Christian Palmer, Arizona Capitol Times (Phoenix), May 26, 2009
After failing to qualify an initiative for the 2008 ballot, backers of a measure that aims to stop affirmative action in government hiring and contracting decisions are setting their sights on the 2010 election cycle.
Now, Connerly, a black man who has successfully pushed initiatives in Michigan and California to outlaw racial and gender-based preference policies, is back at it. The Arizona Civil Rights ballot initiative committee this month has registered with the Secretary of State’s Office in preparation for a 2010 effort.
Part of Connerly’s persistence stems from the historic election of Barack Obama, who in November became the first black president of the United States. That factor, he said, shreds his opponents’ claims that affirmative-action programs are necessary to counter existing racial prejudice.
And the criticism against Connerly and his efforts has been met with the same vigor. In 2008, opponents hailing from Michigan teamed up with Arizona college students to form By Any Means Necessary, a ballot initiative committee that opposed Connerly’s effort to land the initiative on the ballot.
Several of the group’s 2008 interactions with paid signature-gatherers for the Arizona Civil Rights Initiative were captured on video. On one such video taken on Mill Avenue in Tempe, a man signing a petition was told repeatedly that he is supporting a racist initiative designed to “re-segregate” state universities. The interaction lasted for almost two minutes before the man blurted out “Stop harassing me.”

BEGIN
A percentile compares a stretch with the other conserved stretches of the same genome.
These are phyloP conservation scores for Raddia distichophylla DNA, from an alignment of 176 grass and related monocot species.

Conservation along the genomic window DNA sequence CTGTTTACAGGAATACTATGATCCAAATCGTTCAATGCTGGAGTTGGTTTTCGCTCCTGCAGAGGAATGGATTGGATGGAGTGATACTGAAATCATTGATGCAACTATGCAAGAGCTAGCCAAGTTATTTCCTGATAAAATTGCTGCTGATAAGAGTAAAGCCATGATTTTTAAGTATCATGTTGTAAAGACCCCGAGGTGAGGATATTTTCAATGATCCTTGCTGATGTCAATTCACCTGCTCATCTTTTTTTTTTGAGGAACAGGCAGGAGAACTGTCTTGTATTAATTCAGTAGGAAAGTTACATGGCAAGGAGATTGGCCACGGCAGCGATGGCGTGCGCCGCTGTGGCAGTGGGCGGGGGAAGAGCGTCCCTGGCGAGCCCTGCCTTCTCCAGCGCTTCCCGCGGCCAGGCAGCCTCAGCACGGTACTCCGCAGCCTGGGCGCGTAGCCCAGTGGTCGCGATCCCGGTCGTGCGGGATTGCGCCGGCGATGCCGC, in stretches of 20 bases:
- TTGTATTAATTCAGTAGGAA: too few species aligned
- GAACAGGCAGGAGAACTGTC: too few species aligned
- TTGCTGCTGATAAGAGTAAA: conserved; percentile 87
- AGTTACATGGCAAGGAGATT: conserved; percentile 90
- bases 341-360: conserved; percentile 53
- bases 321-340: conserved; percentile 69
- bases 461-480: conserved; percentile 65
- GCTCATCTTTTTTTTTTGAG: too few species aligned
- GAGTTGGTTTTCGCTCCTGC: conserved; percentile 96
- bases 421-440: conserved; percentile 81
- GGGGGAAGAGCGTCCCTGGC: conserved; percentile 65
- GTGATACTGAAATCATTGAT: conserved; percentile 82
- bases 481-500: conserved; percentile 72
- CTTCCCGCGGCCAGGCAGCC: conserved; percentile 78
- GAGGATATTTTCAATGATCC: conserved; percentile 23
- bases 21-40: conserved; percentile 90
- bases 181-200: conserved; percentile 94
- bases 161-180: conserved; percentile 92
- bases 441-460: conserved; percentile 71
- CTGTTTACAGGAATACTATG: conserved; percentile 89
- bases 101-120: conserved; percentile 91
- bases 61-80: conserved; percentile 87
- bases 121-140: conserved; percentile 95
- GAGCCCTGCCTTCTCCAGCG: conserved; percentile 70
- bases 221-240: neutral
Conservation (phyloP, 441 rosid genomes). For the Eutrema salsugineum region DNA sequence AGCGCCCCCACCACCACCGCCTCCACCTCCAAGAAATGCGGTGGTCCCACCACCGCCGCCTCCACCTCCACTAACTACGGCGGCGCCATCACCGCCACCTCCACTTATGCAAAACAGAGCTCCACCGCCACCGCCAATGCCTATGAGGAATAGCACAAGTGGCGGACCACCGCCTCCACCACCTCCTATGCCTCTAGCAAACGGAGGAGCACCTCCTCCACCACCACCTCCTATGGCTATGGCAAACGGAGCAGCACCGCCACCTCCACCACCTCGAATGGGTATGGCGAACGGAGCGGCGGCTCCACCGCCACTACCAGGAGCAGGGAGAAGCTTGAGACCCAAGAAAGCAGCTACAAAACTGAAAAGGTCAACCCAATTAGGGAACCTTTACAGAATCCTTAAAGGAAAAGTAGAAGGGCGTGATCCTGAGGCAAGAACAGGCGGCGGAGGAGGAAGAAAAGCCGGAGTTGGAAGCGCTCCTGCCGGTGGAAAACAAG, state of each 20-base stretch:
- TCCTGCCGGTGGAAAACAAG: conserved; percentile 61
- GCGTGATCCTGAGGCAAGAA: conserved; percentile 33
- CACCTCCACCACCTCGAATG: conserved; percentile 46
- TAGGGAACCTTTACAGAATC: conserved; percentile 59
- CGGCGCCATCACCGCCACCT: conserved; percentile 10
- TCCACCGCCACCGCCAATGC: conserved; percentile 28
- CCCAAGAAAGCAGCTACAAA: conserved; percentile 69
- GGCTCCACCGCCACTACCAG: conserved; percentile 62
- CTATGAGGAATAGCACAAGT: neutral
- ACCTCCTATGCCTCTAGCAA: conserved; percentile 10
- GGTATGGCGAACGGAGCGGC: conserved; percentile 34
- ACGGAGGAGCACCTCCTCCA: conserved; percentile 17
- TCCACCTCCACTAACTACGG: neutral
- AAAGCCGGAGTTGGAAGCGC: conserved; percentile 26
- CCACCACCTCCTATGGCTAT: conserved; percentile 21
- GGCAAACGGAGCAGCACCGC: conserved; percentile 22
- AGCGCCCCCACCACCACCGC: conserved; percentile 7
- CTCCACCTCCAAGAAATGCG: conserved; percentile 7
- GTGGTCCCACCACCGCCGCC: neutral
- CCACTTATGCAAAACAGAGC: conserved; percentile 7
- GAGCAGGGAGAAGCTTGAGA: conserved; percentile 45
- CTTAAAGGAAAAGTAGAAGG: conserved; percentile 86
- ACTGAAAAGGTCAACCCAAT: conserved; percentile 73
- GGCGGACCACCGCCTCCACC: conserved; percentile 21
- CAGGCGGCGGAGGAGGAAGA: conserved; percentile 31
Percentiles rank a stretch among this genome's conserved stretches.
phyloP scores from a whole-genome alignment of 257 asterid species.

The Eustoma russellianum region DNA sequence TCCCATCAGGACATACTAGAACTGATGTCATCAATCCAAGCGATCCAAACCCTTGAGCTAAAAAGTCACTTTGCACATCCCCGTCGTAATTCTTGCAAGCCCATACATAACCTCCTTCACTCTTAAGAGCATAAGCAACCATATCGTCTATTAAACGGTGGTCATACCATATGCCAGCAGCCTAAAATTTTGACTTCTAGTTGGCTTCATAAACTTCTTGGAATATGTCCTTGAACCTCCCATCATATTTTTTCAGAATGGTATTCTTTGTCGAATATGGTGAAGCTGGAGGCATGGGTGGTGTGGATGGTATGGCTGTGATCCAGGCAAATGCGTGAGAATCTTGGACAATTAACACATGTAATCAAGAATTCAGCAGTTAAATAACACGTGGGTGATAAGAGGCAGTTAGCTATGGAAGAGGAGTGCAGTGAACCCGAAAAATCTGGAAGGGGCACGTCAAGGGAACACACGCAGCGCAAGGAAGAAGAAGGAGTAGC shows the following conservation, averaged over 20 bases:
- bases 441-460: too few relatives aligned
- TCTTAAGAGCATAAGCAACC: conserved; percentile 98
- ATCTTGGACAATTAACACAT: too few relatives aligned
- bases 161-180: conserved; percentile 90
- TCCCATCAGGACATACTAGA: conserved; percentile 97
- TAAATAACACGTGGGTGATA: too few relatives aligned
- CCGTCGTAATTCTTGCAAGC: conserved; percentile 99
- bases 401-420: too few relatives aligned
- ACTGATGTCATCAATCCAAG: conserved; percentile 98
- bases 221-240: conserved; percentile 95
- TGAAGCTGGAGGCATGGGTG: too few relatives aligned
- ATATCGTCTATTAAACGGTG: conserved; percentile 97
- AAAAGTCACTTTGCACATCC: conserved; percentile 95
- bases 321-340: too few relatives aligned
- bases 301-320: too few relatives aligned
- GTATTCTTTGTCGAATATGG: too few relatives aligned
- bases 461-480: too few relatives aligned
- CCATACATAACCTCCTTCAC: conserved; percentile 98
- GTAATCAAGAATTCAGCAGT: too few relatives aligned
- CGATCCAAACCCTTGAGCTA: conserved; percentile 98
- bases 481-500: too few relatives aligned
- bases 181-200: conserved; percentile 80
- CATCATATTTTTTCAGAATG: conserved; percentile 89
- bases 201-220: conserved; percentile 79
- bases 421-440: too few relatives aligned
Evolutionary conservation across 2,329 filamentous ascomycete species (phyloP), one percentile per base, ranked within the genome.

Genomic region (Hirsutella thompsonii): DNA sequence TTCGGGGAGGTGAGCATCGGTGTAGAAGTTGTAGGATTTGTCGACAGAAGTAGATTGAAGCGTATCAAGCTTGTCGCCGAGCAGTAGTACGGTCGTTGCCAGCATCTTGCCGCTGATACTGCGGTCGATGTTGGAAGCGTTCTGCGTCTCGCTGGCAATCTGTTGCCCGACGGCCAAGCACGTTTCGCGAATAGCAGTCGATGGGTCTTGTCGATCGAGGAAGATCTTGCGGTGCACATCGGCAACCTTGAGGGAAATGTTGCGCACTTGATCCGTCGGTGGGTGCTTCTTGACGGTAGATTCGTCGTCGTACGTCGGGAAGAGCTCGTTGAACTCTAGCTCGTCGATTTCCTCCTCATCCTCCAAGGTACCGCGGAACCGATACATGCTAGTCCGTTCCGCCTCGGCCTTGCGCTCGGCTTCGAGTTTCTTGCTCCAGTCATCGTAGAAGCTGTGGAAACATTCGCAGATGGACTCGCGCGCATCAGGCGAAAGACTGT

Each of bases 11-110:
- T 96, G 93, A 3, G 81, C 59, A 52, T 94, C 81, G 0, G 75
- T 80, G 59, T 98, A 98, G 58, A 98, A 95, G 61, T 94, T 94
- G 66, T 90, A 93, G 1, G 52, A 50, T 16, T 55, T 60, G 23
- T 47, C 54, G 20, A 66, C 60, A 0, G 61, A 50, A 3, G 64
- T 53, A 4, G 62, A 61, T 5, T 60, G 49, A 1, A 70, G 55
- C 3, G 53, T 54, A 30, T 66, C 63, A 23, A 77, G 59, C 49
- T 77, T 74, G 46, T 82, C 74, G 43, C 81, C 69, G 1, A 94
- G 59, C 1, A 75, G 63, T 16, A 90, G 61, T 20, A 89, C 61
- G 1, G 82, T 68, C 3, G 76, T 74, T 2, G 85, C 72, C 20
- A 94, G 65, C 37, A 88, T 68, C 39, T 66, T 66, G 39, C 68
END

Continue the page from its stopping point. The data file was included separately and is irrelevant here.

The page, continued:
Another video taken outside Chase Field showed protestors circling around a signature-gatherer and telling passers-by not to sign the petition because it is backed by the Ku Klux Klan.
Rep. Kyrsten Sinema, a Phoenix Democrat, formed a coalition called Protect Arizona’s Freedom to oppose Connerly’s 2008 initiative. Sinema’s group filed a lawsuit in August in hopes of keeping the measure from qualifying for the ballot.
Connerly noted several initiatives were prevented from appearing on the ballot for the same reason in 2008, and he said paid circulation efforts for the initiative produced many duplicate and fictitious names.
“He would be eliminating programs at community colleges and universities to help women and students of color succeed and enter the marketplace,” [Sinema] said. “Maybe he doesn’t believe we should have those programs.”
This time, Connerly said the Arizona Civil Rights Initiative Committee will seek access to voter registration files in order to validate signatures prior to filing.